1. The headlines one reads these days...

    Polar Bears Unlikely to Survive in Warmer World, Biologists Say.
    (Source study available here)

    In a hundred years the headlines will say:

    The Last Polar Bear Died Today In The San Diego Zoo;
    Cause Of Death = Air-Conditioning Failure


    Story Subheading: Now They Exist Only In Our Memories

    The Yooper
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  2. This is so sad that the polar bears are badly affecting by this climate change. One of the reason of melting these cold region is human technology advancement. Due to which there are many natural calamities are taking place worldwide.
    Polar bears and global warming
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  3. Continuing from here.

    Someone asked for research:

    Durner et al 2011 Consequences of long-distance swimming and travel over deep-water pack ice for a female polar bear during a year of extreme sea ice retreat

    Amstrup et al 2010 Greenhouse gas mitigation can reduce sea-ice loss and increase polar bear persistence

    Polar Bear Abundance and vital rates

    Survival of juvenile, sub adult, and senescent-adult polar bears was correlated with spring sea ice breakup date, which was variable among years and occurred approximately 3 weeks earlier in 2004 than at the beginning of the study in 1984. We propose that this correlation provides evidence for a causal association between earlier sea ice breakup (due to climatic warming) and decreased polar bear survival.

    Mortality

    During 24 years of research on polar bears in the southern Beaufort Sea region of northern Alaska and 34 years in northwestern Canada, we have not seen other incidents of polar bears stalking, killing, and eating other polar bears. We hypothesize that nutritional stresses related to the longer ice-free seasons that have occurred in the Beaufort Sea in recent years may have led to the cannibalism incidents we observed in 2004.

    And what of the poor walrus, who seems to get no respect? Walrus Tracking and Sea Ice Decline in the Chukchi Sea

    Let the skeptic arguments come forth! Correlation isn't causation; no specific cause of death attribution; not a long enough time sample; swimming is great exercise; they would have died anyway ...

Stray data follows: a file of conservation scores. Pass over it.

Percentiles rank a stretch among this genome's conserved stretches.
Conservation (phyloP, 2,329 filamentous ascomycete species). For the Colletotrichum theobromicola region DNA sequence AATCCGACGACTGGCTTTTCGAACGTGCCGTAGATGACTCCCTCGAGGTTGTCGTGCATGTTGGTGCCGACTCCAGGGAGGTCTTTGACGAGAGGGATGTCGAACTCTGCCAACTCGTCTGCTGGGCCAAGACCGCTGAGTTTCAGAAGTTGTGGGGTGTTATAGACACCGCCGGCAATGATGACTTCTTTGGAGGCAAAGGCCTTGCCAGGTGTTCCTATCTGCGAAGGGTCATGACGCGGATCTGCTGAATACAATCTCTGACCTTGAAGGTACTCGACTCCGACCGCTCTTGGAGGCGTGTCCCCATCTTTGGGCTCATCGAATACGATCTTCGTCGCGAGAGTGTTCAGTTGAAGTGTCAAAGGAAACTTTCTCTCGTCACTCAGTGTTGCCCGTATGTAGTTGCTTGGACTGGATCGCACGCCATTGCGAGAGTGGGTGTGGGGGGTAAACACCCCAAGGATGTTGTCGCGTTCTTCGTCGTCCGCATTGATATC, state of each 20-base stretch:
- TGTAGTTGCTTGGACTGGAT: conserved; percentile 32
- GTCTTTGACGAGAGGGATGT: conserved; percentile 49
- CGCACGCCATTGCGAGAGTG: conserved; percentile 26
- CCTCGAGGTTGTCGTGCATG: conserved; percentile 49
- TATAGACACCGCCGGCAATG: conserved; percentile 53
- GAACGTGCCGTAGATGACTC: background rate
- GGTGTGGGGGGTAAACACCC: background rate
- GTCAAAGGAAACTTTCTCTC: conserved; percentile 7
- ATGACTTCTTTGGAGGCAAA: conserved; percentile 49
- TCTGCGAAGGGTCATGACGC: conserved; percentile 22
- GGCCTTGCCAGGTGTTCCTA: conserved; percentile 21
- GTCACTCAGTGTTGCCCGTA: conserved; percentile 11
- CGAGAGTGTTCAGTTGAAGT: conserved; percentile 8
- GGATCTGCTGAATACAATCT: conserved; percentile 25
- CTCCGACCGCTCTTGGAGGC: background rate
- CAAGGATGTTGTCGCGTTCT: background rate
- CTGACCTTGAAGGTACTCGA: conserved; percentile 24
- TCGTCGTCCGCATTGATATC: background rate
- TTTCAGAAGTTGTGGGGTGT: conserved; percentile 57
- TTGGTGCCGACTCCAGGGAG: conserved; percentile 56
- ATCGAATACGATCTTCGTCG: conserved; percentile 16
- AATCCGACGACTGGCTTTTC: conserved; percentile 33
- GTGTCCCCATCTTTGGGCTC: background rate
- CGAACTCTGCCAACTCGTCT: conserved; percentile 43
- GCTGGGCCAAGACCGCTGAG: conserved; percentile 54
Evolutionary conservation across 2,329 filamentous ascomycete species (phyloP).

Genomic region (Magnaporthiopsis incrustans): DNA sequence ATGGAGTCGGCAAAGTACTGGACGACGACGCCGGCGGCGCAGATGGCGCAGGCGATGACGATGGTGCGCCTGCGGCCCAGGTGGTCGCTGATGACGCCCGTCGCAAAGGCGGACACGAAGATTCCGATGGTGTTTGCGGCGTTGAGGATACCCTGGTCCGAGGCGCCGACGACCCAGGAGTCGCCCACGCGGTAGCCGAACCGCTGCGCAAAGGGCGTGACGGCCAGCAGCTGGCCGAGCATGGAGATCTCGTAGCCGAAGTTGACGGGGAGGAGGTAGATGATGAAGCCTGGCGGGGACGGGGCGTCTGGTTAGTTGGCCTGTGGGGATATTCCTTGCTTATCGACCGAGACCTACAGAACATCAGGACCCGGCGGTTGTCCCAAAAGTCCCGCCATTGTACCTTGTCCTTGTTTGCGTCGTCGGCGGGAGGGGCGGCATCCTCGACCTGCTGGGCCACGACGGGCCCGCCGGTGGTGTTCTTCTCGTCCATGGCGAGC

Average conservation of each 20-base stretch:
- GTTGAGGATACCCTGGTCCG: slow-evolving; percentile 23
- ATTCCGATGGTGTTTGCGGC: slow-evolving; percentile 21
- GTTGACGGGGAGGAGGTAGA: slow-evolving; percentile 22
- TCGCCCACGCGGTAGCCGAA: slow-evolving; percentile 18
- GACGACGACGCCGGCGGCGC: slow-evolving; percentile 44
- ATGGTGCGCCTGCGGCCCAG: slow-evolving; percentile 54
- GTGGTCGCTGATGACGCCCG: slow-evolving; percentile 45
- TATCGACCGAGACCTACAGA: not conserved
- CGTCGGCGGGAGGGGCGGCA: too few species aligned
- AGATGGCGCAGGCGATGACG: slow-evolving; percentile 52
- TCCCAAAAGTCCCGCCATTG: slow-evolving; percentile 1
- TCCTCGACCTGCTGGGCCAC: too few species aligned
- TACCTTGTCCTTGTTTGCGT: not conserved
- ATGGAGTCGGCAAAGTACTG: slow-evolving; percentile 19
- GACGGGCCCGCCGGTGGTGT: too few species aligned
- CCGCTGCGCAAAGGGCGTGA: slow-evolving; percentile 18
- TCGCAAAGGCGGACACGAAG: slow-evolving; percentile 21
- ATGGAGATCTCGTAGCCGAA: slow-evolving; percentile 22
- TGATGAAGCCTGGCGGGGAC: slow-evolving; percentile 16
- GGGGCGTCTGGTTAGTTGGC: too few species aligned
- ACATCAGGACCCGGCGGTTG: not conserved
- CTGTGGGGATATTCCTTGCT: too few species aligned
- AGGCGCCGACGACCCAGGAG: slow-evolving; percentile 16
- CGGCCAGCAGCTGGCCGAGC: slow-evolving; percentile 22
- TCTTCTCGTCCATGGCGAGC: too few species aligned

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  4. 85 CB Dunkerson.
    Think about your logic here. If Polar bear are endangered, why is it OK to shoot so many per year?
    If you think shooting 700 bears per year in just one country is OK, it rather undermines your concern for the welfare of an animal you claim is endangered, especially when you say hunting is nowhere near as much of a problem as climate change when you freely admit there is no reliable data to support such a claim at present.
    I’m afraid it’s opinions like this which give climate science a bad name. Your views on climate change appear to be based on good science,I am puzzled as to why you are so blinkered on this issue. Bears may well be threatened in the longer term by the loss of Arctic ice, but the reality is that they are threatened here and now by shooting. Or is it OK to reduce the population because they are going to suffer under climate change regardless? I must confess, your logic on this one is very strange.
    .
    If a species is endangered it’s OK to shoot them and reduce the population by many thousands, as long as we understand why they are endangered in the long run ?
    The only way out of such an impasse is to say, well they are not endangered at present, so it’s OK to shoot them.
    But does that not then impact on your original idea of bears starving and drowning with a fall in population due to climate change? You cannot have it both ways.Or are you saying the effects of climate change are bad, but lets shoot them anyway?
    Mullers claim about not a single bear having died from the effects of climate change is odd. How can he know that? We don’t know how every bear dies, so we don’t know whether that is correct or not. We just know that there is no direct evidence at present.
    It is a recurring theme that just because we know that there are long term negative effects from climate change, we tend to overlook the here and now dangers impacting our environment.